Playing catch up

WilfStevenson.jpgWilf Stevenson on the lack of clarity in the government’s approach to science policy

One of the ongoing activities of the Lords that gets little attention is our Select Committee work. This is unfortunate, as the eclectic membership of the House means that considerable expertise and experience can be assembled to discuss key topics. A prime example is the Committee on Science and Technology, whose report on our scientific infrastructure is discussed today.

As the report recognises, scientific infrastructure plays a key role in maintaining the UK’s reputation for research excellence. Our high quality facilities attract world class researchers, bring investment in from around the world, and enable research projects that support the wealth and welfare of our nation. As the Committee rightly points out, it is important that we maintain and build upon this reputation if we’re to keep up in the global race. 

In its response to the report, the government has relied on the outcome of the 2013 Spending Review, which promises a “long-term commitment to increase science and research capital investment in real terms to £1.1 billion in 2015-16, and then growing in line with inflation each year to 2020-21”. We welcome this, not least because it seems to continue the policy established by the last Labour government of ring-fencing a long term commitment to science, originally established in the 2004 Spending Review. 

But the reality is somewhat different, as one of the first things the Cameron government did was cut the science budget. When we left office in 2010, this was ring-fenced within the Business Department – a measure intended to reassure both the science community and the public that funding would not be raided to help meet shortfalls elsewhere in the remit of the ministry. But that ring-fence hasn't protected the science budget from austerity. It was frozen in cash terms in 2010, and capital spending was given a hefty and damaging cut to about 59% of the previous figure. As a result the budget will be some £500,000 short of where it would have been if our plans had been left in place.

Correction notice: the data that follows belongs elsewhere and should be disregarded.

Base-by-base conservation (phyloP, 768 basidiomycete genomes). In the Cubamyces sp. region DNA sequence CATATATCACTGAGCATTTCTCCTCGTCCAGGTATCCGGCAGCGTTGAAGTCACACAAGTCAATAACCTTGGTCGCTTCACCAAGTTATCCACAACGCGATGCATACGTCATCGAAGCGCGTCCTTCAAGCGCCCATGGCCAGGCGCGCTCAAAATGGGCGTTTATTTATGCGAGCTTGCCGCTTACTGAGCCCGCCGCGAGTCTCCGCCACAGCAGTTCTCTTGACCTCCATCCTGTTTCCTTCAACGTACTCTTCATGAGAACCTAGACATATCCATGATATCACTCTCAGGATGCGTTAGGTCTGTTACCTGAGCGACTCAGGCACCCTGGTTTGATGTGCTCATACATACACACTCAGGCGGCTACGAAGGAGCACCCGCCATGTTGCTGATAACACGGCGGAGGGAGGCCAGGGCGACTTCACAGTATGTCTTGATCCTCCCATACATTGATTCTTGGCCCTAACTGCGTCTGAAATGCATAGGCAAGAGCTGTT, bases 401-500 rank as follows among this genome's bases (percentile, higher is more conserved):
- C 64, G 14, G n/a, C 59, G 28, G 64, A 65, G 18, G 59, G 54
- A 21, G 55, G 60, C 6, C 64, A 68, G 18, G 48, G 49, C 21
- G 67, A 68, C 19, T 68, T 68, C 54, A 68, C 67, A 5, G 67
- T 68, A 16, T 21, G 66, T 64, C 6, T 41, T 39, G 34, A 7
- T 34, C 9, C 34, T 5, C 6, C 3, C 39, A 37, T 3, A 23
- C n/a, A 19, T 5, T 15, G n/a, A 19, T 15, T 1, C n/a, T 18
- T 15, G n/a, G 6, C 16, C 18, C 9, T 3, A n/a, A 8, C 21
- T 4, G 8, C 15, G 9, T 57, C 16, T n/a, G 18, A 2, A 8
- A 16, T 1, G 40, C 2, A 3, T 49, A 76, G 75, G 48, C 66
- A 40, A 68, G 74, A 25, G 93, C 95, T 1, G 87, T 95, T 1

Things may also get worse before they get better. It is widely believed that BIS (which makes science policy and provides funds for the UK-wide research councils) is going to have to make cuts of over £100m from yearly science spending, starting next year. Such cuts have come about because higher education funding is now unsustainable due to a combination of wrong-headed decisions by BIS (such as increased student loan write offs) and its decision to allow £950m of public funds to flow freely into the pockets of private education providers. Together, this has created a black hole that needs plugging – currently estimated to be £90bn by 2042.

We will press Ministers to make good this shortfall; and also explain why they haven’t honoured the commitment to long term stable funding. Surely as a country, we should have learned by now that uncertainty around science spending will be damaging as universities, research groups and others plan for the future.  

Lord Wilf Stevenson of Balmacara is a Shadow BIS Minister in the House of Lords

Published 13th May 2014

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